From Robert Wood Johnson University Hospital Hamilton, Hamilton, NJ.
- Background: Critical care pharmacy services are often provided by clinical specialists during limited hours and, otherwise, by general practice pharmacists, leading to varied level, expertise, and multidisciplinary expectations of these services.
- Objective: Since no published descriptions of successful models sustaining routine, high-quality critical care pharmacy services in a community-based, resource-limited environment exist, a critical care pharmacist team (CCPT) was created to meet this goal. After successful launch, the initiative’s primary goal was to assess whether team formation indeed standardized and increased the level of pharmacy services routinely provided. The secondary goal was to demonstrate cultural acceptance, and thus sustainability, of the model.
- Methods: A CCPT was formed from existing pharmacist resources. A longitudinal educational plan, including classroom, bedside, and practice modeling, assured consistent skills, knowledge, and confidence. Interventions performed by pharmacists before and after implementation were assessed to determine whether the model standardized type and level of service. Surveys of the CCPT and multidisciplinary teams assessed perceptions of expertise, confidence, and value as surrogates for model success and sustainability.
- Results: Interventions after CCPT formation reflected elevated and standardized critical care pharmacy services that advanced the multidisciplinary team’s perception of the pharmacist as an integral, essential team member. CCPT members felt empowered, as reflected by self-directed enrollment in PharmD programs and/or obtaining board certification. This success subsequently served to improve the culture of cooperation and spark similar evolution of other disciplines.
- Conclusion: The standardization and optimization of pharmacy services through a dedicated CCPT improved continuity of care and standardized multidisciplinary team expectations.
Keywords: critical care; clinical pharmacist; pharmaceutical care; standards of practice.
There has been significant evolution in the role, training, and overall understanding of the impact of critical care pharmacists over the past 2 decades. The specialized knowledge and role of pharmacists make them essential links in the provision of quality critical care services.1 The Society of Critical Care Medicine (SCCM) and the American College of Clinical Pharmacy (ACCP) have defined the level of clinical practice and specialized skills that characterize the critical care pharmacist and have made recommendations regarding both the personnel requirements for the provision of pharmaceutical care to critically ill patients and the fundamental, desirable, and optimal pharmacy services that should be provided to these patients (Table 1).2 Despite this, only two-thirds of US intensive care units (ICUs) have clinical pharmacists/specialists (defined as spending at least 50% of their time providing clinical services), resulting in fundamental activities dominating routine pharmacist services.3 The clinical nature of most desirable and optimal activities, such as code response and pharmacist-driven protocol management, is limited, but these activities correlate with decreases in mortality across hospitalized populations.4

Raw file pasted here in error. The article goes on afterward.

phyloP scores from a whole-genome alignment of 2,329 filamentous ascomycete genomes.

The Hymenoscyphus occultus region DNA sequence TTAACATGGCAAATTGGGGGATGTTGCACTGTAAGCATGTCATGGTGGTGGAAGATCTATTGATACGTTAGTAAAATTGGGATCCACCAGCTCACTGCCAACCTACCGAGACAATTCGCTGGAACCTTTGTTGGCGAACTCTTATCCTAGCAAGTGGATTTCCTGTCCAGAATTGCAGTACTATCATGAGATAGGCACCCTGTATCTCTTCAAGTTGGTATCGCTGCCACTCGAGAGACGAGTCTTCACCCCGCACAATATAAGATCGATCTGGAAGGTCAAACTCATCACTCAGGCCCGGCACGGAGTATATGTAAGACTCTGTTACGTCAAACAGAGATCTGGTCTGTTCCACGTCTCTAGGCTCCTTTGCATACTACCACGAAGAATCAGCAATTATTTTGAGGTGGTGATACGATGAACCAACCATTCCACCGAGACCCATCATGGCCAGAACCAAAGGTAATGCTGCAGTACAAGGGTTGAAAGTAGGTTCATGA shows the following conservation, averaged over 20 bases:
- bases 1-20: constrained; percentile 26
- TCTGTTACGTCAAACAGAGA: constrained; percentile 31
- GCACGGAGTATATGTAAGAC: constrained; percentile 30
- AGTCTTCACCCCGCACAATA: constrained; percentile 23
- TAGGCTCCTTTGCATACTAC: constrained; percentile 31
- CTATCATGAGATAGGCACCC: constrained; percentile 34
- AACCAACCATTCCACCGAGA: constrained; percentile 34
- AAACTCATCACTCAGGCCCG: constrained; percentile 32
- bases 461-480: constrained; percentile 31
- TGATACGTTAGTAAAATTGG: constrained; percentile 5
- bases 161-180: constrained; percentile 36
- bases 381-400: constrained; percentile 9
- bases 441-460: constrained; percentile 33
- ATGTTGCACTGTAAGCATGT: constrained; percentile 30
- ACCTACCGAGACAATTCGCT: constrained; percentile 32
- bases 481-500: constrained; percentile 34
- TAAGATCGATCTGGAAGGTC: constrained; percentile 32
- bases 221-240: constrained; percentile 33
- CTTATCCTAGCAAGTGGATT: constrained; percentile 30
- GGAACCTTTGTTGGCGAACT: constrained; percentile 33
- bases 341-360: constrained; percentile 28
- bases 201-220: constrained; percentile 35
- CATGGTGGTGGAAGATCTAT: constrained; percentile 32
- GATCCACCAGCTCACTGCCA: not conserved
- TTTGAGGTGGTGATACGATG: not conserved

Despite their demonstrated benefit and recognized role, critical care pharmacists remain a limited resource with limited physical presence in ICUs.5 This presents hospital pharmacies with a real dilemma: given that clinical pharmacy specialists are often a limited resource, what services (fundamental, desirable, or optimal) should be provided by which pharmacists over what hours and on which days? For many hospitals, personnel resources allow for a clinical pharmacy specialist (either trained or with significant experience in critical care) to participate in multidisciplinary rounds, but do not allow a specialist to be present 7 days per week across all times of the day. As a result, routine services may be inconsistent and limited to activities that are fundamental-to-desirable, due to the varied educational and training backgrounds of pharmacists providing nonrounding services. Where gaps have been identified, remote (tele-health) provision of targeted ICU pharmacist services are beneficial.5
In our organization, we recognized the significant variation created by this resource-defined model and sought to develop a process to move closer to published best practice standards for quality services2 through the creation of a formalized critical care pharmacist team (CCPT). This change was spurred by the transition of our organization’s clinical pharmacist to a board-certified, faculty-based specialist, which in turn spurred new focus on standardizing both the type and quality of services provided by the entire pharmacy team, targeting a higher, more consistent level of pharmacist care which better aligned with SCCM/ACCP-defined activities associated with quality services. The specialist proposed the formation of a CCPT, a process that involved targeted, intensive education and clinical skills development of a narrow pharmacist audience; administration approved this plan, provided that the CCPT arose from existing resources. This realignment focused on ensuring continuity of services across pharmacist roles (ie, rounding vs satellite) as well as across times (both days of the week and shifts). This report describes the methods used to recruit, train, and sustain a CCPT; the resulting changes observed in levels of pharmacy services after CCPT implementation; and the impressions of the CCPT members and the multidisciplinary team (physicians, nurses, dieticians, respiratory therapists, chaplains, and social workers in addition to the pharmacist), as cultural integration and perceived value are essential for sustainability and growth of the model.